Among the press releases and spam filling my inbox, questions about the Corpus Christi story pop up every now and then. Most start with the same sentence, “Whatever happened …” and fill in the void with a restaurant or business from the person’s past. During the summer someone asked what happened to old Pick’s drive-ins.
While the name came from the original owner, he owned it for less than five years. JB Pickens opened Pick’s Drive-in (or Drive Inn as it was sometimes called) in March 2002 in Ayers across from Butter Krust Bakery. He sold to LM Simmons in around 1944 before Sam “Pop” took over Salvo’s family the following year.
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The Salvo family moved from Chicago to Corpus Christi and operated the drive-ins from 1945 to 1978. Pop managed the original location at Ayers near Six Points, then his two sons Buddy and Greg Salvo managed other locations. Downtown on South Water Street (formerly Zackie’s, another driveway); on South Staples Street and Gollihar Road near King High School; and on Ayers near South Padre Island Drive.
The drive-ins were a large part of the youth car culture that prevailed from the 1950s through the 1970s. A 1978 article describes a typical Saturday night on Ayers Street: flashy cars driving Ayers up and down from Staples to Horne. The parking lots at Wynn Seale Junior High and Del Mar College are filled with men and women looking at the cars and each other.
In an abandoned parking lot called a pit stop, 18-year-old Ralph Silva said to Caller Times reporter Felix Sanchez: “Look, we’re coming down here because our friends are here. After you’ve worked, you take yourself a day off and come down here and socialize. “
“Let me put it this way. Chicks who go to discos, like guys with nice hair, nice clothes. Here, girls like sleek cars. You see guys with long hair here and they like it, man.”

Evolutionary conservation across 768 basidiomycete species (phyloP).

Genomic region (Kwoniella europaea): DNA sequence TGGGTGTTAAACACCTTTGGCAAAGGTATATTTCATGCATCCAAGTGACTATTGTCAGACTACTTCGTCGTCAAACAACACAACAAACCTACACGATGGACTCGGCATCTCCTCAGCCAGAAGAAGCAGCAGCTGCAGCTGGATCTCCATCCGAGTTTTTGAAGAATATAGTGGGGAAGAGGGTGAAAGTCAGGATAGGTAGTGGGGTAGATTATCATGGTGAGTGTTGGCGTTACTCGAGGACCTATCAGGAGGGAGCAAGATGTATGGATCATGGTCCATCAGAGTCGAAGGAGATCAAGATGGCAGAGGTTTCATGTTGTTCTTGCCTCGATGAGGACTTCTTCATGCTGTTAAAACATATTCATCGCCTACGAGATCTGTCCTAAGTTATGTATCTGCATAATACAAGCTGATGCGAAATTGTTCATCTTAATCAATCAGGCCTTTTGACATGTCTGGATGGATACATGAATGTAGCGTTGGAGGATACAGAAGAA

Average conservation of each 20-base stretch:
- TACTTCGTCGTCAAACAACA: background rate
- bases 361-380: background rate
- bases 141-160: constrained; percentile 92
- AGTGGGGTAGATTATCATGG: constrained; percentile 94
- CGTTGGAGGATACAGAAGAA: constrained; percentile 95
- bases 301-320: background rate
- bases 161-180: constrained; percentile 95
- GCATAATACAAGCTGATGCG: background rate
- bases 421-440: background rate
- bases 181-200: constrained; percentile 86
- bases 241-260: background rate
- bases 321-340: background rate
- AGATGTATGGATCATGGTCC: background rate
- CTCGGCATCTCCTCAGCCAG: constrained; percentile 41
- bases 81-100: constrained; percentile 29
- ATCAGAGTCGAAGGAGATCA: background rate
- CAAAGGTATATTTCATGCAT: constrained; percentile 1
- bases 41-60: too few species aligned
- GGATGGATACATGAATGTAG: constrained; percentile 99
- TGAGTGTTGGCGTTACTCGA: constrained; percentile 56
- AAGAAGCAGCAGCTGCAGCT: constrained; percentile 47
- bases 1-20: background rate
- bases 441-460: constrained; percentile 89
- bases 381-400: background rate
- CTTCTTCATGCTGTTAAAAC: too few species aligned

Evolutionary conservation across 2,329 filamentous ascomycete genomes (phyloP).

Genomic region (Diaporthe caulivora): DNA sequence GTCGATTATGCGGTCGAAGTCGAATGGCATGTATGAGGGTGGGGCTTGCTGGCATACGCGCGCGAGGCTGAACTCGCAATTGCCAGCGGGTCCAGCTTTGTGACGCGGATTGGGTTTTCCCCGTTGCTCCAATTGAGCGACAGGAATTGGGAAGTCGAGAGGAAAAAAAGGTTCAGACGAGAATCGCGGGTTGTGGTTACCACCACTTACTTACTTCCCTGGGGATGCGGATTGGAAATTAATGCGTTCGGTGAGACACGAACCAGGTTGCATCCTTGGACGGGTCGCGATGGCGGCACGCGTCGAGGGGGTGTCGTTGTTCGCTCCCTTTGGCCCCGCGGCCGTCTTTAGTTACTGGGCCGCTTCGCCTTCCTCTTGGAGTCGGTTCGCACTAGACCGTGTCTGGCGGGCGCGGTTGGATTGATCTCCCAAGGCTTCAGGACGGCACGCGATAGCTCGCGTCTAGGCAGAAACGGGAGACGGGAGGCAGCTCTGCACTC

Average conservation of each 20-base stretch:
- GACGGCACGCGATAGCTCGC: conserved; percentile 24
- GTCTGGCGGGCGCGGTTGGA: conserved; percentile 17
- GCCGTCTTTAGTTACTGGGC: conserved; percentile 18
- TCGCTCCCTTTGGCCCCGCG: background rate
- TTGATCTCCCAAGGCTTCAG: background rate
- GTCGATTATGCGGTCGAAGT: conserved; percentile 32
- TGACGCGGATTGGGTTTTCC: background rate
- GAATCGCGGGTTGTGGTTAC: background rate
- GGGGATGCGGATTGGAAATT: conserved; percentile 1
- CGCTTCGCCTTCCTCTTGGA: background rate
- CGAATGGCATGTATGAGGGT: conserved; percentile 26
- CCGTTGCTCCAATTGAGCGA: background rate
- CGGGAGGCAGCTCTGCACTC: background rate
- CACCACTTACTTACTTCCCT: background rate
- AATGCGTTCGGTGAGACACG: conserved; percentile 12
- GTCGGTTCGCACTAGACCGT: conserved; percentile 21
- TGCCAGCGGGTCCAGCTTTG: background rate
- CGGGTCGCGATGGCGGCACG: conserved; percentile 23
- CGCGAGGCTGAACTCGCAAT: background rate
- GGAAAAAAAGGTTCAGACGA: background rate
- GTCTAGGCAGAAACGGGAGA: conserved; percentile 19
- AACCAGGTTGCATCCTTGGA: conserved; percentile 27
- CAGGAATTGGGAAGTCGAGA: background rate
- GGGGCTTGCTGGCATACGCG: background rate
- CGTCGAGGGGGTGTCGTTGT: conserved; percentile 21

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But times change, and teenagers’ tastes can be moody. Fast food restaurants grew in popularity, and the clubs were fueled by drive-ins selling liquor. The Salvos lost their lease and the drive-in of the last pick, the Ayers and SPID site, was closed in December 1978.
“People’s habits have changed,” noted Greg Salvo. “They don’t eat and drink so much in their cars anymore.”
“It’s all changed. Do you know what changed? Dope. Some come in here so stoned that it takes them 20 minutes to order a hamburger,” Salvo said. “So we had to close the driveway at Staples. Customers couldn’t get in. And the kids became destructive. They practically destroyed the place.”
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But what about the original Pick’s on Ayers? The Salvos sold the building in 1970 and it became a Magic Curb Service that lasted another 15 years. When the mall replaced drive-ins as a hangout for teenagers in the early 1980s, business ceased and the drive-in closed. The site was destroyed in June 1984.
You can still get a glimpse of the drive-in culture in Corpus Christi – Snapka’s continues to operate at both locations on Leopard Street and Weber Road – but it’s not the same as the nightly teenage hangout at the drive-in Heyday.
Allison Ehrlich writes about activities in South Texas and has a weekly Throwback Thursday column on local history. In this way, help support local coverage by checking out our subscription options and specials at Caller.com/subscribe